Give fluids like milk, coconut water, beverage, juice, smoothies, and yogurt in sip cups so that the child can easily sip these fluids and don’t get dehydrated over time.

When the teething symptoms have abated, your baby’s appetite will return, and he will start eating his regular meals.

 

7.  Low-Grade Fever

In the onset of teething, an infant may experience mild temperature rise, ranging from 98-100 degrees Fahrenheit. An increased temperature may not be a sign of teething.

However, it may be a result of different things the baby puts into his mouth that may cause a rise in temperature, which can lead to fever, and if not treated.

After consulting with your child’s pediatrician and telling him the symptoms, your doctor would prescribe the right pain relief medications and dosage that you can use for your baby so that the fever does not spike.

Also, ensure that the things around the child, toys, tabletops, handrails, and any other item the child bites, are cleaned regularly to avoid germs.

 

8.  Grabbing/Pulling The Cheeks

Rashes around the cheeks and chin may cause the infant to scratch these areas regularly. The soreness of the gum can also cause aching in the ears and chin because they share the same nerve pathway.

It is usually felt when the teeth start erupting. Please make sure that the child’s fingers are cut so that he doesn’t injure himself while scratching.

For young infants, you can wear a scratch mitten in their hands to avoid them scratching the cheeks too much.

Itching of the ear can signify an ear infection. Please consult your child’s pediatrician for appropriate ointment or treatments for the itching cheeks to ease the child’s irritation.

Rubbing and massaging the child’s cheeks and ears can give the needed relief to the child.

 

9.  Changes In Sleep Pattern

The constant irritation and crankiness can make the child feel uneasy and change his sleep pattern. A child may have difficulty sleeping or may become very drowsy.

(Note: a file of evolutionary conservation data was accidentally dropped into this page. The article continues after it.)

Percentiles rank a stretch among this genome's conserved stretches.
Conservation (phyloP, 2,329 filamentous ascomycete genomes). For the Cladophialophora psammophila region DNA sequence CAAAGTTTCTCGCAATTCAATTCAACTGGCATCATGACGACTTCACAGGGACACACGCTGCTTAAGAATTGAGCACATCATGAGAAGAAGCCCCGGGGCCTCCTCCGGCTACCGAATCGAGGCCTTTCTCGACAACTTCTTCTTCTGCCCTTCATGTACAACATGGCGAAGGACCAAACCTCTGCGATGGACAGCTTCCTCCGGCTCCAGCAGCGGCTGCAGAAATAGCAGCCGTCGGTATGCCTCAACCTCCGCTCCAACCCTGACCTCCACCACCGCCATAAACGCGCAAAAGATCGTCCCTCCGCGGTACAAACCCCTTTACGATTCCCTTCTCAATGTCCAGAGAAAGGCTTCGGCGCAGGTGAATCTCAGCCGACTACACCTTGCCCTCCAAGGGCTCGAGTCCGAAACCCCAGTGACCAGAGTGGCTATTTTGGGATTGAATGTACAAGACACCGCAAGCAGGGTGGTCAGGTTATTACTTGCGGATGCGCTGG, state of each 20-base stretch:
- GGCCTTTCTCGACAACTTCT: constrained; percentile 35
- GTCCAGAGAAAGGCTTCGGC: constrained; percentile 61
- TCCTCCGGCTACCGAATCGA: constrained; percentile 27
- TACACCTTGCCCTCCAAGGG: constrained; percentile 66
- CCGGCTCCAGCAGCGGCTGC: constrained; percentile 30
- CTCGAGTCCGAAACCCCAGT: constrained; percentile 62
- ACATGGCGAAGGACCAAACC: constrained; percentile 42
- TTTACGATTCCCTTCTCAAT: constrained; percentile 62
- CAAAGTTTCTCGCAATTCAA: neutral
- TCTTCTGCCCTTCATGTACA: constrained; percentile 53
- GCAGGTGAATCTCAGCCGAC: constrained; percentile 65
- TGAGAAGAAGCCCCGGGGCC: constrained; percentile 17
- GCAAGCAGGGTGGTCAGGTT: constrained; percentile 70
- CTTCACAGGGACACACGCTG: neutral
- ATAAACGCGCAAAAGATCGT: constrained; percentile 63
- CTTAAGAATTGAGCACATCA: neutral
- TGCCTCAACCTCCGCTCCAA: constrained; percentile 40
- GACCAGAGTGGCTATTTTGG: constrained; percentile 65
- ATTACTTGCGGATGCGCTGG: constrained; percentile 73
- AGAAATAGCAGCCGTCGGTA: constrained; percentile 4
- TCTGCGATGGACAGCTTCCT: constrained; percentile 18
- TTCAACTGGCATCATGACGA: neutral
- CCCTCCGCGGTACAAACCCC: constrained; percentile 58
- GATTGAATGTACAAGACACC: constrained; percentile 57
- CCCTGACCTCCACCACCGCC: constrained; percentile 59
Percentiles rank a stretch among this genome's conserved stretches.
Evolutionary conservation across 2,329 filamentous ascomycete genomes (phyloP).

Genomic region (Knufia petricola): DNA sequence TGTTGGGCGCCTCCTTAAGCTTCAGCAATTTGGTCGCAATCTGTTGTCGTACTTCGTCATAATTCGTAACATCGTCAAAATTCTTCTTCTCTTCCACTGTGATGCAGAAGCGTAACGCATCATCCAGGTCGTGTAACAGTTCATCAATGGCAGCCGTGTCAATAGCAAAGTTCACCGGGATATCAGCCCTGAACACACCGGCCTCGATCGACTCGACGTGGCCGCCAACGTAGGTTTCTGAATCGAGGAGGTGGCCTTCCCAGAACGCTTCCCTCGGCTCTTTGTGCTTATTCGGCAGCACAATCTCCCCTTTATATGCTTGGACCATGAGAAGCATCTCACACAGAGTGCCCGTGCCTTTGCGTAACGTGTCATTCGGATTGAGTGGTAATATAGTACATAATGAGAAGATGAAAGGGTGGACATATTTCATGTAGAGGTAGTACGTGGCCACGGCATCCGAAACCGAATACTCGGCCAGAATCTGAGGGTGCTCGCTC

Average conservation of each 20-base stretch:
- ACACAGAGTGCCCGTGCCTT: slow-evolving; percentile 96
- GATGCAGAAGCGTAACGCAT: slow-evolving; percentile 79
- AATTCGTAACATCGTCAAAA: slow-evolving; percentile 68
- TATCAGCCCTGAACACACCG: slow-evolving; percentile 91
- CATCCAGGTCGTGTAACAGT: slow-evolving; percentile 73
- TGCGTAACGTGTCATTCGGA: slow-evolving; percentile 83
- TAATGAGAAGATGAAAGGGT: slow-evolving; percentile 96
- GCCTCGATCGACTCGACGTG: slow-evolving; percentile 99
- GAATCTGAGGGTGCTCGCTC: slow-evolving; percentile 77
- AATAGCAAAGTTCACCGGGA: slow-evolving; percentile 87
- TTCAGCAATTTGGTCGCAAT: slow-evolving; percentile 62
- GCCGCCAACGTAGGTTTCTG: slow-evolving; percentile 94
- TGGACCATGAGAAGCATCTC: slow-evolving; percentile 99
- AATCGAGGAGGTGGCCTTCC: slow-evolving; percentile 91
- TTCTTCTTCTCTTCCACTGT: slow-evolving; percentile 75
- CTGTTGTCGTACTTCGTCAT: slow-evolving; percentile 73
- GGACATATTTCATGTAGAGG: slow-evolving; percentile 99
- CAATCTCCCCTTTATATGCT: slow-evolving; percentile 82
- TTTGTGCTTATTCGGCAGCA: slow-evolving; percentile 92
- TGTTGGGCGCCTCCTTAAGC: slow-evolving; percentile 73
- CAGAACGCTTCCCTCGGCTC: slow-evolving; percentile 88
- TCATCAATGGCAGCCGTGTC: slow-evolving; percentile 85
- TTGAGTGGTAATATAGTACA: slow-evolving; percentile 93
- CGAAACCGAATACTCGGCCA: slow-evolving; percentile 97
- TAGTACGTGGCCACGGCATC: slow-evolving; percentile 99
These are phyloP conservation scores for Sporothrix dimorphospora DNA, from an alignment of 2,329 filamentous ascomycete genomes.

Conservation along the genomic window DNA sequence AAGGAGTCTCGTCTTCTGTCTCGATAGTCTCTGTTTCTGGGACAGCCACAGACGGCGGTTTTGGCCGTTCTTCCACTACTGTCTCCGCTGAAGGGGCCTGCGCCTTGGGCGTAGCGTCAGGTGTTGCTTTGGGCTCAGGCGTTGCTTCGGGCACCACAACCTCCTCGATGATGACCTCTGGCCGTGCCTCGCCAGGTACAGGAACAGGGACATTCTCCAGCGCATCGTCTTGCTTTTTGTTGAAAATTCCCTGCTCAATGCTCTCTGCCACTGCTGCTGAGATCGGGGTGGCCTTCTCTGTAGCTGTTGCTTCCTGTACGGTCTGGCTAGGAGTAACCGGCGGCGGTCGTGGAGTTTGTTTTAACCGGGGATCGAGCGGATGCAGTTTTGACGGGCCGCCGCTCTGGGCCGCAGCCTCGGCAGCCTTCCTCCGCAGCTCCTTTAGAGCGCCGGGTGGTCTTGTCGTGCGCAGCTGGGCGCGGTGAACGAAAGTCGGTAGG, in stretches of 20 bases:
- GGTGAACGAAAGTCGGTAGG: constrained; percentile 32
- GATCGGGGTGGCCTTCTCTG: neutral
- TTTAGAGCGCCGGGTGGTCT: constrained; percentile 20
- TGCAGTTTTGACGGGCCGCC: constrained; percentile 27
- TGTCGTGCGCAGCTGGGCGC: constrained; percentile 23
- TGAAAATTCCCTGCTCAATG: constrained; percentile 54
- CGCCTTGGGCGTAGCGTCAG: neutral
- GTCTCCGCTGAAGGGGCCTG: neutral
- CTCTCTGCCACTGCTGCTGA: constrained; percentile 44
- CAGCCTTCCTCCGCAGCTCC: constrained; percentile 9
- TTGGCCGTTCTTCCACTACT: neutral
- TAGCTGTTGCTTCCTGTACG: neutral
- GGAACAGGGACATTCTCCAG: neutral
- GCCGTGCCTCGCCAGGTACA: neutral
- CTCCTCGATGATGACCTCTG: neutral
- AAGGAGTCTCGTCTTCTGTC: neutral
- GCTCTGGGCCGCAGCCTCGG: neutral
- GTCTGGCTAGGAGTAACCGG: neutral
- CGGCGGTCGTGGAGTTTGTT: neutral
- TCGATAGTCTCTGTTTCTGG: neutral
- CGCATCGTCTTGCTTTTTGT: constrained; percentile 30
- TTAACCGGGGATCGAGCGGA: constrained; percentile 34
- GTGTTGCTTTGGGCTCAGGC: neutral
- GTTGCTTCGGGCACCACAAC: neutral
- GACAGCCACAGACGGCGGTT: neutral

For example, you may notice your infant wake up at night and cry because of tooth discomfort. A toddler who is already walking may wake up at night and walk around feeling restless and walking around

It would be best to have patience with your toddler, as waking up at night may also disrupt your sleep.

Try to give the child warm showers, rock the child, make his favorite meal, read him stories, and do anything to calm him so he can sleep easily.

 

10.  Gum Hematoma

Gum hematoma is the swollen gum noticed around the area where the teeth are growing out from. It could be yellowish or bluish due to blood trapped underneath the gum.

A gum hematoma is a cyst with blood mixed with fluid. Gum hematoma is entirely normal and would resolve on its own.

You can help the infant feel relief from the soreness of gum hematoma by putting a cold washcloth around that area, rubbing it with a clean hand, and allowing the infant to bite on a cool cloth to relieve the pain.

But if the hematoma continues unresolved, you should see a pediatric dentist.

 

Conclusion

I believe all we have discussed here Is super useful for parents and caregivers with teething infants. If you are finding how to deal with a teething infant, try these tips and teething remedies for relief for your infant.

If the symptoms and signs of teething you notice in your kids seem more severe than any of those mentioned above, visit your child’s doctor immediately.

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Author: Thriving Mum